Until recently — specifically, until 2008, when the United States reached an agreement with Libya to fight as comrades in the Global War on Terror — Libya was considered a “rogue state” by the United States. However, the Bush Administration announced that it was resuming “normal diplomatic relations” with Libya as early as May 2006. Secretary of State Condoleezza Rice explained this move by noting “Libya’s continued commitment to its renunciation of terrorism and the excellent cooperation Libya has provided to the United States and other members of the international community in response to common global threats faced by the civilized world since September 11, 2001.” Similar to a number of “failed states” around the world, which were said to have failed morally, economically, politically, or effectively according to certain “international standards,” Libya was also part of the Axis of Evil. It had the ambiguous status of an “outlaw,” a quasi-sovereignty, a dangerous entity to be sanctioned, isolated, and contained, if not destroyed altogether. Yesterday, when the Security Council referred Libya’s case to the International Criminal Court, it further marked its leadership as suspected enemies of humanity. In its resolution, the Security Council also affirmed that “it shall keep the Libyan authorities’ actions under continuous review, and that it shall be prepared to review the appropriateness of measures contained in this resolution,” reserving the possibility of strengthening its “measures.”
What might such strengthening look like? How should this Security Council resolution be evaluated? Towards a conclusion, other members of the international community may reach a different resolution:
. Recalling the unwillingness of the Security Council and the International Criminal Court to initiate investigations about allegations of war crimes committed by the U.S., the U.K., and other “Great Powers” in Iraq and elsewhere;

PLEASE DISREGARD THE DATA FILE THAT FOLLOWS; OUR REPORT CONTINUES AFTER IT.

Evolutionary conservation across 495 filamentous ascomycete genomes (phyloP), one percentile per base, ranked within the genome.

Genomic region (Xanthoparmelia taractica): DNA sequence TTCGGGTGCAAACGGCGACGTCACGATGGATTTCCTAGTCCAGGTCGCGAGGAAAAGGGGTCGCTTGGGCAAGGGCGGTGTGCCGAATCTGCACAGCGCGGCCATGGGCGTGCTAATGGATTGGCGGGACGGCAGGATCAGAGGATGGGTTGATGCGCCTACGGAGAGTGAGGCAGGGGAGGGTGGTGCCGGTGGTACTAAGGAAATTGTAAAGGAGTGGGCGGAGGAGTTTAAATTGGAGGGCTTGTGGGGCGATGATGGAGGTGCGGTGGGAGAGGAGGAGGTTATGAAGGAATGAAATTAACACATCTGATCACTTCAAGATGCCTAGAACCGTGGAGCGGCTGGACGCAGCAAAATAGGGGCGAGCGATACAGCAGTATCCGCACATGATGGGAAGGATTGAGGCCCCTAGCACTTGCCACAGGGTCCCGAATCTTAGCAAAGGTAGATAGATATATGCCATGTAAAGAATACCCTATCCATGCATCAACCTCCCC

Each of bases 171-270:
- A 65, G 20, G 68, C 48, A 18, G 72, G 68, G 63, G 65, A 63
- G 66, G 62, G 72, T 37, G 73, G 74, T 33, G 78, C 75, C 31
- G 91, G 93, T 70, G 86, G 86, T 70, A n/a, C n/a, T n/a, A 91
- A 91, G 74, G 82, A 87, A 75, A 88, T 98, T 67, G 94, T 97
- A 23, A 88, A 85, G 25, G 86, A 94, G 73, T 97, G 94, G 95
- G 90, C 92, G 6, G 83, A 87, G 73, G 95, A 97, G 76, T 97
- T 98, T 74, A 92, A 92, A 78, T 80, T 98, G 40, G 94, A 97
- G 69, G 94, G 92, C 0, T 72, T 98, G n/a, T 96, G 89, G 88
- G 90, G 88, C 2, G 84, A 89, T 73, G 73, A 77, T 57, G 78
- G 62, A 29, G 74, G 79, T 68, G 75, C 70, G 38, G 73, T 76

. Recalling the illegitimate and undemocratic structure of the United Nations Security Council, which grants permanent seats, and veto rights, to “Great Powers”;
. Underlining that the UN Security Council does not have an authority to speak in the name of humanity or the international community;
. Affirming that the citizens of Libya have taken their destiny into their own hands by an uprising against their government, and that they are the legitimate deciders of their future;
. Noting that the threat of war crimes prosecution may create perverse effects and incentives, and that more state violence may be unleashed on Libyan citizens as a consequence;
. Observing that the strengthening of measures by the United Nations Security Council may involve an international intervention justified on the grounds of crimes against humanity;
. Concludes that the UN Security Council Resolution 1970 further exposes the double-standards of this institution which arrogates itself an authority to decide on behalf of humanity.
And whose resolution could this be? Of those who reach the same conclusion. The conclusion that, after all, Libya as well as the “Great Powers” are “rogue states”. The conclusion is, if one agrees with Jacques Derrida:
… those states that are able or are in a state to denounce or accuse some “rogue states” of violating the law, of failing to live up to the law, of being guilty of some perversion or deviation, those states that claim to uphold international law and that take the initiative of war, of police or peacekeeping operations because they have the force to do so, these states, namely, the United States and its allied states in these actions, are themselves, as sovereign, the first rogue states.